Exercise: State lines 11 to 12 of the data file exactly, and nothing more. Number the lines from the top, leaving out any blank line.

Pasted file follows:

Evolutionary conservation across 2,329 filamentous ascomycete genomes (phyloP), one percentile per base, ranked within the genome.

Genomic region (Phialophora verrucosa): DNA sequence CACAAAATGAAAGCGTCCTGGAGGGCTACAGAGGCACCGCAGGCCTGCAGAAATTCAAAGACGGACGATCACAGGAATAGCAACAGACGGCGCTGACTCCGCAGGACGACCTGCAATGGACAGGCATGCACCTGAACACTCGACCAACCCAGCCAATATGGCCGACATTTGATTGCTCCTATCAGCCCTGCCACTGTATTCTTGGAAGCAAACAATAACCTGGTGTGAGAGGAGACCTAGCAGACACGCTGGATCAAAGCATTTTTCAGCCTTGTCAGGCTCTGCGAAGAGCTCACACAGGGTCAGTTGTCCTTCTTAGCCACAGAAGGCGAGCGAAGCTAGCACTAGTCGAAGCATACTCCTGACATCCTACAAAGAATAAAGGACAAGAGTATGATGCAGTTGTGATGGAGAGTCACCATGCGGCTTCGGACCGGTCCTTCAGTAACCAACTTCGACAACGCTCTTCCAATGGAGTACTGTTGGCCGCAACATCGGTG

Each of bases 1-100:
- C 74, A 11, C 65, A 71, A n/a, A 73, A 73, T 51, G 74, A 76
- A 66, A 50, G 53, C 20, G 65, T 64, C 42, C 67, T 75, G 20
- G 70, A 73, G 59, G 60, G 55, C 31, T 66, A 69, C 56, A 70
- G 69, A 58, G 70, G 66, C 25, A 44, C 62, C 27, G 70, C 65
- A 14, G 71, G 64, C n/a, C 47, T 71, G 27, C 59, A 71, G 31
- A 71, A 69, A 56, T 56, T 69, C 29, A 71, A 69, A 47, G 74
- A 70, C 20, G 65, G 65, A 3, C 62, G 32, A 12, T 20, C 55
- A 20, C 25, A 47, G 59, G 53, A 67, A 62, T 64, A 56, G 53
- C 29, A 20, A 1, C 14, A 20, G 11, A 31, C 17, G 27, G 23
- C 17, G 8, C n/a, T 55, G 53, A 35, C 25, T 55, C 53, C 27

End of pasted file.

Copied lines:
- A 20, C 25, A 47, G 59, G 53, A 67, A 62, T 64, A 56, G 53
- C 29, A 20, A 1, C 14, A 20, G 11, A 31, C 17, G 27, G 23